Today's News

  • Voters OK mill levy

    By a wide margin, residents of Los Alamos County voted to sustain the property tax levy that has supplied the Los Alamos School District with nearly $2 million in funds almost every year since 1988.
    According to County Clerk Sharon Stover, 4,095 Los Alamos residents voted for the levy, and 1,698 voted against it.
    Upon hearing the vote, Superintendent of Schools Kurt Steinhaus thanked the voters of Los Alamos.
    “Thank you to the parents and the voters of Los Alamos, we appreciate the support and we’ll be prudent with the money,” he said.
    Steinhaus said he sees it as a vote of confidence for the schools, teachers, administration and all involved.
    The mill levy question is put before voters every six years. It’s primary purpose is to help the school district purchase athletic equipment and educational tools that it would otherwise have to fund by using its Operational Fund monies.
    Since the last levy election, Los Alamos Public Schools has received just over $13 million in funding from the levy.
    By voting “yes,” voters agreed to pay $3.25 on every $1,000 of real, assessed property. That’s about $325 a year for a $300,000 home.

  • BPU elects officials, discusses gas rates

    The Los Alamos Board of Public Utilitieselected a new chairman and vice chairman at its Jan. 20 meeting.
    Jeff Johnson received the only nomination for the chair position. His appointment was approved by a 4–1 vote, with last year’s vice chair, Stephen McLin, abstaining.
    There were three nominations for vice chair: Paul Frederickson, David Powell and last year’s chair, Andrew Fraser.
    In the first round of voting, Frederickson and Powell each received two votes and Fraser received one. In the second round of voting, Powell was elected with four votes, with one vote going to Frederickson. Powell has previously served as both chair and vice chair.
    In other board business, Department of Public Utilities (DPU) Deputy Utilities Manager for Finance and Administration Robert Westervelt gave his yearly report on variable cost of gas fluctuations.
    The current gas rate is designed with both a fixed-cost recovery and a variable cost of gas component. When the Los Alamos County Council approved the variable gas rate, they requested that DPU provide a yearly report on the variable rate.

  • Redmond continues fight in court

    Former Los Alamos Police Officer Jordan Redmond is still contesting the charge of allegedly, illegally accepting payment for giving tours at the Los Alamos Justice Center in 2014, while on duty as a police officer, according to his attorney Marc Edwards.
    Redmond’s preliminary hearing in Los Alamos Magistrate Court has been delayed three times. He’s now scheduled to make an appearance in magistrate court March 1.
    “Jordan is doing well, the continuances are just routine,” Edwards said. “We are still working with the state on discovery disclosures.”
    “Discovery” is a process where the state and the defense both exchange evidence and documents relevant to their case.
    Redmond is “absolutely” fighting the charge, Edwards said.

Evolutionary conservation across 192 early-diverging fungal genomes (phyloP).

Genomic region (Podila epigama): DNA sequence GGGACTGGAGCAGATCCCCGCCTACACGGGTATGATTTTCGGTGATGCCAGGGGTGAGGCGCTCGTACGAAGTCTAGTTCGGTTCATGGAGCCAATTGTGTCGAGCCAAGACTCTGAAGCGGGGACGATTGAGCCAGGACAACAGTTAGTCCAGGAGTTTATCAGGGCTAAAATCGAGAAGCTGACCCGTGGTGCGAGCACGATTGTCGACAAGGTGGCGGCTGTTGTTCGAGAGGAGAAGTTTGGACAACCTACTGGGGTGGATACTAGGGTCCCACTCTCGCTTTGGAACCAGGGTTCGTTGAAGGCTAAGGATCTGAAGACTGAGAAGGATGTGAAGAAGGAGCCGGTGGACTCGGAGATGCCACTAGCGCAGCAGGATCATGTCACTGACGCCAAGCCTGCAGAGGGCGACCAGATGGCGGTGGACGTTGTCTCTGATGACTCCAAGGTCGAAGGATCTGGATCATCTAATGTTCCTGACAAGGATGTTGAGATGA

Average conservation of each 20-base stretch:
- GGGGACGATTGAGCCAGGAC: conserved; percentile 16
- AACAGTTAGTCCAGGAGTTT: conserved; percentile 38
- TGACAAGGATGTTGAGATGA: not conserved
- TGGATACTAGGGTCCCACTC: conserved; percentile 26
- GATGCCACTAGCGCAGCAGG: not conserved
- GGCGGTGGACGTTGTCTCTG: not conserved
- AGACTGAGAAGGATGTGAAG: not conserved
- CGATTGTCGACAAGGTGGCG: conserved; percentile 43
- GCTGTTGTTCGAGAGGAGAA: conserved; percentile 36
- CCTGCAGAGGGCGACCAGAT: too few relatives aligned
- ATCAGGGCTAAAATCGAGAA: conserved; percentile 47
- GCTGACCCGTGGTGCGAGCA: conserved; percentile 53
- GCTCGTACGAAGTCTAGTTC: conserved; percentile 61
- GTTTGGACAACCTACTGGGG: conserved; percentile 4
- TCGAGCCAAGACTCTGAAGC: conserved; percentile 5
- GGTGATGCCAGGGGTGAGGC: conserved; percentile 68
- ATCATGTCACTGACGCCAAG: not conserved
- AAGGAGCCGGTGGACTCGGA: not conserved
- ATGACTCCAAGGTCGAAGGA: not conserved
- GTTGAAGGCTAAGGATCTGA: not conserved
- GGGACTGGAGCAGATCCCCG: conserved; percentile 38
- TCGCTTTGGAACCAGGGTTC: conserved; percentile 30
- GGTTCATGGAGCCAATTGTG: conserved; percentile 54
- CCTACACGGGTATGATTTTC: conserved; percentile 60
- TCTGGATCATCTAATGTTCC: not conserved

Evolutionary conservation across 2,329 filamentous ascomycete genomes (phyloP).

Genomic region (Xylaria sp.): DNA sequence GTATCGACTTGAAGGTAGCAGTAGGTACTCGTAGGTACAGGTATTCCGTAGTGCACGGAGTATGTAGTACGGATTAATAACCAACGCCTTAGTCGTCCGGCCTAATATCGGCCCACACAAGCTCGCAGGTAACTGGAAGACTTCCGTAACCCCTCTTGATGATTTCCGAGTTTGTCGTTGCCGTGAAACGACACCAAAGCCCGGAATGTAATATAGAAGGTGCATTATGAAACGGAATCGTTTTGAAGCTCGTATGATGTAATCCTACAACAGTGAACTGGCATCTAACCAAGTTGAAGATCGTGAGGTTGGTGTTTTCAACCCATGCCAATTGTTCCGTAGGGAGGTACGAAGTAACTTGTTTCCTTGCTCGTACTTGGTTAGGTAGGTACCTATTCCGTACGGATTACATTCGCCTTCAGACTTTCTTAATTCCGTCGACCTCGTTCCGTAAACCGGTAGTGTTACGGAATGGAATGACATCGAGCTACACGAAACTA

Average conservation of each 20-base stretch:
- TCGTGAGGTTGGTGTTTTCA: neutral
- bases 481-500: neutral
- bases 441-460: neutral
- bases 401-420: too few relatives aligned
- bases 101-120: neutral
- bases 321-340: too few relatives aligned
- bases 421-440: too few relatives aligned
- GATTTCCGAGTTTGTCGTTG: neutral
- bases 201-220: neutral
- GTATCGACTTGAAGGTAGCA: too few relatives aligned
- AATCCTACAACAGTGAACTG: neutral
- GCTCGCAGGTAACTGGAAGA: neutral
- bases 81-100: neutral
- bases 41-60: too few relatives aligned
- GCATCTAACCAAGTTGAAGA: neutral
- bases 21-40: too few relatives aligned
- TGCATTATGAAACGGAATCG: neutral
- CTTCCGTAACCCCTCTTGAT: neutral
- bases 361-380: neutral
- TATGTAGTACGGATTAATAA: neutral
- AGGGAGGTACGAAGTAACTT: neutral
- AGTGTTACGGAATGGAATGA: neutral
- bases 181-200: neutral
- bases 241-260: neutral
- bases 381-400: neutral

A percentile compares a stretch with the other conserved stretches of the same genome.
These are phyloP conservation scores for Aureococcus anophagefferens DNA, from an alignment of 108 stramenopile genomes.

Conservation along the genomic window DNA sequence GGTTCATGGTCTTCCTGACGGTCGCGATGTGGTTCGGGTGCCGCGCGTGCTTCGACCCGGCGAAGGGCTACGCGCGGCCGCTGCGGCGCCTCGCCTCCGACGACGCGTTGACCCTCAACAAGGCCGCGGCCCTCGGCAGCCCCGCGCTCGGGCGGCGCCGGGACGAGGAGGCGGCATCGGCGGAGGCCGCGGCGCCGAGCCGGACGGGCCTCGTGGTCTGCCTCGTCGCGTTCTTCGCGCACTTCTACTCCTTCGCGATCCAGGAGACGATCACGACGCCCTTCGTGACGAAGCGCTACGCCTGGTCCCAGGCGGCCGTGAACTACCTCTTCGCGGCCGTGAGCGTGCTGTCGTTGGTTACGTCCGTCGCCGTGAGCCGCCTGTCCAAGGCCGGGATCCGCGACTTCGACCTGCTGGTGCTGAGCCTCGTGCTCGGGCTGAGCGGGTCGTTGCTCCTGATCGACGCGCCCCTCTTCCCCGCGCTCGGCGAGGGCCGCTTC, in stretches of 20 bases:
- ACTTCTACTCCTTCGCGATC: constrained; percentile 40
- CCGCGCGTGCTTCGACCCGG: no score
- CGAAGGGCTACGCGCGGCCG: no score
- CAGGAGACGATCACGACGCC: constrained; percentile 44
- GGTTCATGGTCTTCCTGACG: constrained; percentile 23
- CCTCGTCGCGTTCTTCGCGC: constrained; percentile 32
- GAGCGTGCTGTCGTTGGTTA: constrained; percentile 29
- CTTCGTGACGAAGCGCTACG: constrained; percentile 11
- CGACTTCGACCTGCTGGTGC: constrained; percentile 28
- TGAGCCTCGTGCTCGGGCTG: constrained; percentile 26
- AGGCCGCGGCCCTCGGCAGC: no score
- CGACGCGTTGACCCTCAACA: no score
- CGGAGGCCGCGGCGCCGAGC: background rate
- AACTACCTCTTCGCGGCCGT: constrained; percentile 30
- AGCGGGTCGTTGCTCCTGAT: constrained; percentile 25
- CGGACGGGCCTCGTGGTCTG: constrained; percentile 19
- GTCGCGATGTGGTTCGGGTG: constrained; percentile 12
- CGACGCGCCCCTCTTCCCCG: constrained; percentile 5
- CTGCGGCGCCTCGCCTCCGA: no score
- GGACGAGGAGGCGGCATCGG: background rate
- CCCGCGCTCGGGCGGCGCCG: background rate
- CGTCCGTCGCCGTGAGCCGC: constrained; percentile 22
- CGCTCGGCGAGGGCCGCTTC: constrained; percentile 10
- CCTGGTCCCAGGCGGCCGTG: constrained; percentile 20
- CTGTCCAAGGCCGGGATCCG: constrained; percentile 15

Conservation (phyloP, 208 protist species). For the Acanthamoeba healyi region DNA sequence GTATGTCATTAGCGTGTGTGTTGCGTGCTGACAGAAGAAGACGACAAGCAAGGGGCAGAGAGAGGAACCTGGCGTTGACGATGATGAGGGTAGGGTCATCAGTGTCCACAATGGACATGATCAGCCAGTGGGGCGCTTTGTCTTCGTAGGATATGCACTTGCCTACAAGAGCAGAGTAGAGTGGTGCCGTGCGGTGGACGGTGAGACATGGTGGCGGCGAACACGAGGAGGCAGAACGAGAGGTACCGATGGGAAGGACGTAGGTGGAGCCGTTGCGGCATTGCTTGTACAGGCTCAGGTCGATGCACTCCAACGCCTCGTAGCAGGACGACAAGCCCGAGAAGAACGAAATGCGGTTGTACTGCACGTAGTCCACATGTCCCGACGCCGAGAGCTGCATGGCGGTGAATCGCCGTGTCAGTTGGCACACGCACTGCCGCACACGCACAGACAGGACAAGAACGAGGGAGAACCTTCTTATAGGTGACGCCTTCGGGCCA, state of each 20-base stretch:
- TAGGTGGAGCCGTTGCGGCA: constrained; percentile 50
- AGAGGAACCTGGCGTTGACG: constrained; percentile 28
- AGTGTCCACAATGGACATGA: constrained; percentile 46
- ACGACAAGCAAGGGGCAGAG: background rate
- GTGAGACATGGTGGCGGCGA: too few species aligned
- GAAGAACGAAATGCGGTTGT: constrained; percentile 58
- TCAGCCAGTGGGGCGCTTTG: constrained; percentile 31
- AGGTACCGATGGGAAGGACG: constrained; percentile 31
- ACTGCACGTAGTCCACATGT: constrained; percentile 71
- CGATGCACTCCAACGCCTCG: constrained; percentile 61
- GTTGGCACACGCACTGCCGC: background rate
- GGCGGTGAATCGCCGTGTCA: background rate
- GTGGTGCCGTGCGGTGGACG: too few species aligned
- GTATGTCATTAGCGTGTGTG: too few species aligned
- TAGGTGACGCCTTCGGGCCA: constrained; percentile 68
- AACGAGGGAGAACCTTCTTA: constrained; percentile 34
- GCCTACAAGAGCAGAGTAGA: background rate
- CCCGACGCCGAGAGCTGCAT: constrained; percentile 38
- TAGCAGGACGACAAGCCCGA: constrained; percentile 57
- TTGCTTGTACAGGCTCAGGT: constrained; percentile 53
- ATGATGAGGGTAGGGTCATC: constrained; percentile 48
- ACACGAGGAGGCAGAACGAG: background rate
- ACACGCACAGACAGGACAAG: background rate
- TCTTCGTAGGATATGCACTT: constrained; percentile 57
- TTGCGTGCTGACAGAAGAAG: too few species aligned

In October of 2015, Redmond was charged by the LAPD for illegally accepting $300 ($276.12 after taxes) from the University of New Mexico, Los Alamos for giving two tours of the Los Alamos Justice Center in June of 2014, while he was on duty as a Los Alamos Police Officer.
    The tours were in connection with UNM-LA’s and Los Alamos High School’s “Early College High School Career Exploration Program.”
    After police completed an investigation, he was terminated from his position Sept. 17.

  • Council approves fire, police bargaining agreements

    The Los Alamos County Council approved collective bargaining agreements for fire and police departments on Tuesday.
    Aside from replacing holiday pay with a 2-percent increase to base pay for fire department personnel, neither agreement includes an across the board pay raise, since employees must meet certain performance standards in order to qualify for raises.
    The police department contract includes a 7.2 percent adjustment for this year, in order to achieve pay equity among employees. The adjustment will be used to adjust salaries that were found to be inequitable with other salaries, based on factors such as years of experience and education.
    The fire department contract calls for an average increase for department salaries of 2 percent in 2017, 1.5 percent in 2018, 1 percent in 2019 and 2 percent in 2020. Individual raises will be based on performance.
    Police department raises will average 3.5 percent in 2017 and 2.5 percent the following two years, with individual raises based on performance.
    This was the second time the Los Alamos Fire Department and the Los Alamos Firefighters’ Association Local 3279 have used Interest Based Bargaining (IBB) procedures during negotiations.

  • Today in history Jan. 29
  • Open casting call for ‘Longmire’ Saturday in Española

    On Saturday, the New Mexico Federation of Labor and the New Mexico Film Workers Union will hold an open casting call for the Netflix series "Longmire." Professional headshots will be taken on the spot and local background casting director, Robert Baxter will be on hand. Champion for workers of Española Valley, State Sen. Richard C. Martinez will be a guest.